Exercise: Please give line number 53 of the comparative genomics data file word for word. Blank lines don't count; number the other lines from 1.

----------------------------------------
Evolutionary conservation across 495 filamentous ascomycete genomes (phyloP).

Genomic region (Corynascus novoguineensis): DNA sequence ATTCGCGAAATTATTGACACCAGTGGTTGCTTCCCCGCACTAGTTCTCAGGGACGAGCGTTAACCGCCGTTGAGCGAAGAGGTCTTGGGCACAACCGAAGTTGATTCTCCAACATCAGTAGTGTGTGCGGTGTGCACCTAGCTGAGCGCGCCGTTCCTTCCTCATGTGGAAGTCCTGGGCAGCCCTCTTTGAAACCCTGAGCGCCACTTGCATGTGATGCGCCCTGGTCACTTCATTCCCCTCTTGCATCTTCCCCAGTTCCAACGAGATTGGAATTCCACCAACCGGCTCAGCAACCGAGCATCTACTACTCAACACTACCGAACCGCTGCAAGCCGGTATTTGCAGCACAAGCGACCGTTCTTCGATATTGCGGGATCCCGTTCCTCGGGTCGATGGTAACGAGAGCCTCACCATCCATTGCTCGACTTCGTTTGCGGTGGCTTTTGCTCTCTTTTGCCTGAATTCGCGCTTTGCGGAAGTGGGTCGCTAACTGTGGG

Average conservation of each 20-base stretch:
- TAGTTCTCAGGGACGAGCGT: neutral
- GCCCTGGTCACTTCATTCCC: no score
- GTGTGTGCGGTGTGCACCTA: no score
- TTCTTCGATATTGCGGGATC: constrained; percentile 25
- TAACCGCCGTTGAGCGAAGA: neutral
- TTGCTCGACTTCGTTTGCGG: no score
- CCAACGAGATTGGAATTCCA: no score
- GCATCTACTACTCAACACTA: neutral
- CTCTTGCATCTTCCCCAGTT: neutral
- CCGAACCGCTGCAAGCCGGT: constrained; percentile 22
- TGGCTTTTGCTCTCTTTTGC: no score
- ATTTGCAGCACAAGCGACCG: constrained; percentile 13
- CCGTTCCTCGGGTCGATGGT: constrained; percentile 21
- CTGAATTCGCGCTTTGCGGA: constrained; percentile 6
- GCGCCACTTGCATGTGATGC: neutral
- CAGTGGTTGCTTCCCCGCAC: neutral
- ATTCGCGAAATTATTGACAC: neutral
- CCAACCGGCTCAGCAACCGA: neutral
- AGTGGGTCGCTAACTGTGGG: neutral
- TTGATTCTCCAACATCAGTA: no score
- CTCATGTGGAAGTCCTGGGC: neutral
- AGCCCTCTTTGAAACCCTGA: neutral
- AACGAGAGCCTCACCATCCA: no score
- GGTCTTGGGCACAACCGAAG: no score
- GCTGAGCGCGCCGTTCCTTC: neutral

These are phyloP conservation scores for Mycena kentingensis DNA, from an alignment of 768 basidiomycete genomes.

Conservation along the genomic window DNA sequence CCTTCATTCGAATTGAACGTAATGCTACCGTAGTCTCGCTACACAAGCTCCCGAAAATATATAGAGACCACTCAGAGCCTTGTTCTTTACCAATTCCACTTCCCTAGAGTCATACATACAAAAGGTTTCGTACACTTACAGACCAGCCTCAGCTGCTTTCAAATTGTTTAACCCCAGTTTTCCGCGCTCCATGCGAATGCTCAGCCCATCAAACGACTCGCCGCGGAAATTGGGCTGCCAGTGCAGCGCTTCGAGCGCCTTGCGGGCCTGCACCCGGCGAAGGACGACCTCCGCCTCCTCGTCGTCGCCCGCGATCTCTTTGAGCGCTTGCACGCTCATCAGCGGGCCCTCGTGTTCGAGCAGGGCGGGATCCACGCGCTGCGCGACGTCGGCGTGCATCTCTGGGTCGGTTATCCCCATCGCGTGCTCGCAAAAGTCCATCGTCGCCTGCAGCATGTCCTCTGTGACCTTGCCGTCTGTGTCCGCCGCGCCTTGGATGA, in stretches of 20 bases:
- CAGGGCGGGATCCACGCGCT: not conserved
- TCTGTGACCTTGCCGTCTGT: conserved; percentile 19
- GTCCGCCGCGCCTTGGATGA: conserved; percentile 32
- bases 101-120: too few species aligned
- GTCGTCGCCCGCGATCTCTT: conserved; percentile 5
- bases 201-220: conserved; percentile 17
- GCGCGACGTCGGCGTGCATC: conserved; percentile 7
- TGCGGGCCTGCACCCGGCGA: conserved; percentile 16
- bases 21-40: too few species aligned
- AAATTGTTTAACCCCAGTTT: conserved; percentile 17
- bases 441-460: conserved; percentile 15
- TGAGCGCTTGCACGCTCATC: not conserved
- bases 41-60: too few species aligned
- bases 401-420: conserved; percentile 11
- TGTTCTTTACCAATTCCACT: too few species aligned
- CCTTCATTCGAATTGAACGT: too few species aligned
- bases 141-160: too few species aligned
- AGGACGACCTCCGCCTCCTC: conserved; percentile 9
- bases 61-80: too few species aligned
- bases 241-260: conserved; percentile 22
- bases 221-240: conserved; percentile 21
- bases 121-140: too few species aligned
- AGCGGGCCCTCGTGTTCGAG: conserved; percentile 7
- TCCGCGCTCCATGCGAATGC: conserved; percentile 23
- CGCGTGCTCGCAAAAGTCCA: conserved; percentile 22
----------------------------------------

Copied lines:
- AGCGGGCCCTCGTGTTCGAG: conserved; percentile 7